3 Behold, we put bits in the horses' mouths, that they may obey us; and we turn about their whole body.
3 When we put bits into the mouths of horses to make them obey us, we can turn the whole animal.
3 If we put bits into the mouths of horses so that they obey us, we guide their whole bodies as well.
3 A bit in the mouth of a horse controls the whole horse.
3 Indeed, we put bits in horses' mouths that they may obey us, and we turn their whole body.
3 We can make a large horse go wherever we want by means of a small bit in its mouth.
Matthew Henry's Commentary on James 3:3
Commentary on James 3:1-12
(Read James 3:1-12)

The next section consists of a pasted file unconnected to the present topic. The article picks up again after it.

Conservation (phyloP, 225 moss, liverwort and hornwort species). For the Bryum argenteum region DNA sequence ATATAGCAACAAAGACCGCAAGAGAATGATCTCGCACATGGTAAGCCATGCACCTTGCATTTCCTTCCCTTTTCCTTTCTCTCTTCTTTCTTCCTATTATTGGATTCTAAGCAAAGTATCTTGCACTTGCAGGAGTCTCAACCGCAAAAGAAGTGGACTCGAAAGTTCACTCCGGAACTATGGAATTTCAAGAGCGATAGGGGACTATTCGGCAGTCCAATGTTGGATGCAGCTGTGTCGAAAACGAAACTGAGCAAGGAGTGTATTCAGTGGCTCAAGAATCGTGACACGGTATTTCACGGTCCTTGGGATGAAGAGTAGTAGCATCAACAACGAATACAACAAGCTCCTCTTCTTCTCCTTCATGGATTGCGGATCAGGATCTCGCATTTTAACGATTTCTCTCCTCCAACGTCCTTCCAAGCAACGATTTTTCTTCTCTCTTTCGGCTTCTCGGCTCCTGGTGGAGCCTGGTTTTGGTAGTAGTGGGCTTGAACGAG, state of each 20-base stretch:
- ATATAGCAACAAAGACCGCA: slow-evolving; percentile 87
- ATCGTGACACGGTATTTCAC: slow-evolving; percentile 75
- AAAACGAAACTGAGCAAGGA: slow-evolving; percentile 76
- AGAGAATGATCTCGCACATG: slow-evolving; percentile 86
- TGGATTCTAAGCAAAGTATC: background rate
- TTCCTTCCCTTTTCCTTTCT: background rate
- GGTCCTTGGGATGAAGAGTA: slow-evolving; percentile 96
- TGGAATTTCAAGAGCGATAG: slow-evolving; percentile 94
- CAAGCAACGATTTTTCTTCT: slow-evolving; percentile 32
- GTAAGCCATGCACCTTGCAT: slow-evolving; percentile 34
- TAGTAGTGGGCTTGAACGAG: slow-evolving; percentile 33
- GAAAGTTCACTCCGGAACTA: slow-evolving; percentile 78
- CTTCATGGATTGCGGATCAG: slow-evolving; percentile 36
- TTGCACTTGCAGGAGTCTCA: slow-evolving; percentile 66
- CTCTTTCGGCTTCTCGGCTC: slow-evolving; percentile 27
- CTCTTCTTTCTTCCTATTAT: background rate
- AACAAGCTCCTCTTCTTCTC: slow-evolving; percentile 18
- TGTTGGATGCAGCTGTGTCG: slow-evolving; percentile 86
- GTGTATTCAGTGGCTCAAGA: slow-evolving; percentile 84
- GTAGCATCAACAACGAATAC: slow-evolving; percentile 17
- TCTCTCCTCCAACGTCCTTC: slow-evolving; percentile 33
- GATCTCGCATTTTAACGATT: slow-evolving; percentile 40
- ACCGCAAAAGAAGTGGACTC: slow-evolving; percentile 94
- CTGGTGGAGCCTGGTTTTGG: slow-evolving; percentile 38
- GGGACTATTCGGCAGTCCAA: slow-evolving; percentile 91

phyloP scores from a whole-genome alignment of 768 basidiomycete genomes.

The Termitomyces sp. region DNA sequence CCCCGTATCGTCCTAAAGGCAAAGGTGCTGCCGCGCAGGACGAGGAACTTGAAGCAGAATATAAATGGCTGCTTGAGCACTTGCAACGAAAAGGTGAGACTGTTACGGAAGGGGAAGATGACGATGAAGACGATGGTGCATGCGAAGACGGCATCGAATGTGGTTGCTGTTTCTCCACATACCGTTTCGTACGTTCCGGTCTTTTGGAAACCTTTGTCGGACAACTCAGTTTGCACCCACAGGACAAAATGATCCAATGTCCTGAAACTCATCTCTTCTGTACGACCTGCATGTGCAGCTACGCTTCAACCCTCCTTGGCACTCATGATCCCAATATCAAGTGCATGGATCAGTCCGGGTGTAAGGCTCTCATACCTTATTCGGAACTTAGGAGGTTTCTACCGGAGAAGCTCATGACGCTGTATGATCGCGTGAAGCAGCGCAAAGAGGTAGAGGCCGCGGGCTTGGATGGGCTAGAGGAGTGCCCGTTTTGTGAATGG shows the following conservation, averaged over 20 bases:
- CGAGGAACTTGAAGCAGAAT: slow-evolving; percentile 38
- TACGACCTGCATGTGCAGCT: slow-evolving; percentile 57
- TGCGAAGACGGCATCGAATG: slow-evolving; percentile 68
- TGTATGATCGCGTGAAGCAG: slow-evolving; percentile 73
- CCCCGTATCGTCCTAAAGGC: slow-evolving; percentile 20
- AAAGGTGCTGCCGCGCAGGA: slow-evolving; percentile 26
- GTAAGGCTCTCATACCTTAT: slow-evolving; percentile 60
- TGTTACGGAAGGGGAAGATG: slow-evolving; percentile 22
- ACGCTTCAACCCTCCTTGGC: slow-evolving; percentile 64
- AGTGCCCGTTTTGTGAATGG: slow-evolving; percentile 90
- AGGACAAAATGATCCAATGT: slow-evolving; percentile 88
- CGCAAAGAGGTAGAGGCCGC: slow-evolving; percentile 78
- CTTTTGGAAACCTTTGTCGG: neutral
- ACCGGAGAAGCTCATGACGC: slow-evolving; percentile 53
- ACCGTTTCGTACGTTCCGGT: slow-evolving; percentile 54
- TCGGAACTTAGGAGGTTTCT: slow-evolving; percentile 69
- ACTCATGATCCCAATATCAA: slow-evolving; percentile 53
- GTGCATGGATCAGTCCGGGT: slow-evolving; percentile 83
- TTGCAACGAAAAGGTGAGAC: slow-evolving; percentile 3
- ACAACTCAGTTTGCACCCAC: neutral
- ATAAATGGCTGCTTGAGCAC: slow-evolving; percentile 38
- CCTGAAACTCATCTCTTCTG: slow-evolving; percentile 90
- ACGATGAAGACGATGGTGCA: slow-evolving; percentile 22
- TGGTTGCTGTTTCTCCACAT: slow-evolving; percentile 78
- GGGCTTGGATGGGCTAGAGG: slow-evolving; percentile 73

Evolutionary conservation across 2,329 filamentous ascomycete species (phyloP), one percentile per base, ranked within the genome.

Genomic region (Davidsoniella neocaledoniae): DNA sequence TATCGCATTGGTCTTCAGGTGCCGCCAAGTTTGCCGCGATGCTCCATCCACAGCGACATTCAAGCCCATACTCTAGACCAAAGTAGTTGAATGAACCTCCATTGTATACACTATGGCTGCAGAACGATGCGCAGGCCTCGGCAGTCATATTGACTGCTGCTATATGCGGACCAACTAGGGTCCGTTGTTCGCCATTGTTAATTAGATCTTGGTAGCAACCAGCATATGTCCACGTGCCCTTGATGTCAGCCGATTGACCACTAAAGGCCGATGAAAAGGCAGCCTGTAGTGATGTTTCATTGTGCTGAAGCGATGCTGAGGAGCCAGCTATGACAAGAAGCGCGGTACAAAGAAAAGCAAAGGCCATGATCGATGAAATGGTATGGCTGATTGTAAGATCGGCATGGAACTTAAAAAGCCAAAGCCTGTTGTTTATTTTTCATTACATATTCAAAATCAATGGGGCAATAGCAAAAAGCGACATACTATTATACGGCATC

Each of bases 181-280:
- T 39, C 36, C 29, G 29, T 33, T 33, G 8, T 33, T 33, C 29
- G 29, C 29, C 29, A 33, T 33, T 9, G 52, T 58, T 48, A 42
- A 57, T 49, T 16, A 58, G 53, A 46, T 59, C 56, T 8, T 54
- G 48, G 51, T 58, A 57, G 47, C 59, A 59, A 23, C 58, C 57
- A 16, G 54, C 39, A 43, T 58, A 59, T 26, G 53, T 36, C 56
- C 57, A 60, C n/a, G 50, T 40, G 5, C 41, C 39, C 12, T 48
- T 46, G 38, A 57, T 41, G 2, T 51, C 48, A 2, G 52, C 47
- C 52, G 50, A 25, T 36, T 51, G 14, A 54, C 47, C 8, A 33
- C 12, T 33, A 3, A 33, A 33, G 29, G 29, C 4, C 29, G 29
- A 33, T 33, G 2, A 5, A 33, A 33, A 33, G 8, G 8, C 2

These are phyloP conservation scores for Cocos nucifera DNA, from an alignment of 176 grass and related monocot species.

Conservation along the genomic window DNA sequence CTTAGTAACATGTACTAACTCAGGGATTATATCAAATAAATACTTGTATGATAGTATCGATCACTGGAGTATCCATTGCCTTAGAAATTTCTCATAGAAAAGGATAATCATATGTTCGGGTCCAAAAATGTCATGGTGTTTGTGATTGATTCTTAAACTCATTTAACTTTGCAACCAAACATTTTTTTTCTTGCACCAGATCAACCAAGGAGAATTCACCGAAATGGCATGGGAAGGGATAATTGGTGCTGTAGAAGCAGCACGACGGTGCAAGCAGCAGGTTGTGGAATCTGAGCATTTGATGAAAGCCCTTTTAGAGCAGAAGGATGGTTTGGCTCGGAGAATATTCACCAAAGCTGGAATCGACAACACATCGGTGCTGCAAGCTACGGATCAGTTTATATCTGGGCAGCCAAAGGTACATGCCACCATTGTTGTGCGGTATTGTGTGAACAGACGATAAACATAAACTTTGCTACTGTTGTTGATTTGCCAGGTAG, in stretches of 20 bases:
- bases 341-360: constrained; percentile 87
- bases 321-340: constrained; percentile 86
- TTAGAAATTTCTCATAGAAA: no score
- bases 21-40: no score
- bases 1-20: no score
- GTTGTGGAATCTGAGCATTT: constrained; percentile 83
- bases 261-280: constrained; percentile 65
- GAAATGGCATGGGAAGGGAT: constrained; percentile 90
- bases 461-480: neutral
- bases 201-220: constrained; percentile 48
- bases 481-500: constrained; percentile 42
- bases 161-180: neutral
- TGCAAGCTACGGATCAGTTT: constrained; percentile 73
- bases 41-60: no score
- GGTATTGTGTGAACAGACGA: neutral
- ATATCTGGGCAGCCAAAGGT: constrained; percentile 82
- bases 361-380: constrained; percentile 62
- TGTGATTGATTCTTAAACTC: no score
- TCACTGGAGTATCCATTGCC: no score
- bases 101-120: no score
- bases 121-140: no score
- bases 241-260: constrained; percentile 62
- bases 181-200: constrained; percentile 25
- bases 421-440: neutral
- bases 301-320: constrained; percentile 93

We are taught to dread an unruly tongue, as one of the greatest evils. The affairs of mankind are thrown into confusion by the tongues of men. Every age of the world, and every condition of life, private or public, affords examples of this. Hell has more to do in promoting the fire of the tongue than men generally think; and whenever men's tongues are employed in sinful ways, they are set on fire of hell. No man can tame the tongue without Divine grace and assistance. The apostle does not represent it as impossible, but as extremely difficult. Other sins decay with age, this many times gets worse; we grow more froward and fretful, as natural strength decays, and the days come on in which we have no pleasure. When other sins are tamed and subdued by the infirmities of age, the spirit often grows more tart, nature being drawn down to the dregs, and the words used become more passionate. That man's tongue confutes itself, which at one time pretends to adore the perfections of God, and to refer all things to him; and at another time condemns even good men, if they do not use the same words and expressions. True religion will not admit of contradictions: how many sins would be prevented, if men would always be consistent! Pious and edifying language is the genuine produce of a sanctified heart; and none who understand Christianity, expect to hear curses, lies, boastings, and revilings from a true believer's mouth, any more than they look for the fruit of one tree from another. But facts prove that more professors succeed in bridling their senses and appetites, than in duly restraining their tongues. Then, depending on Divine grace, let us take heed to bless and curse not; and let us aim to be consistent in our words and actions.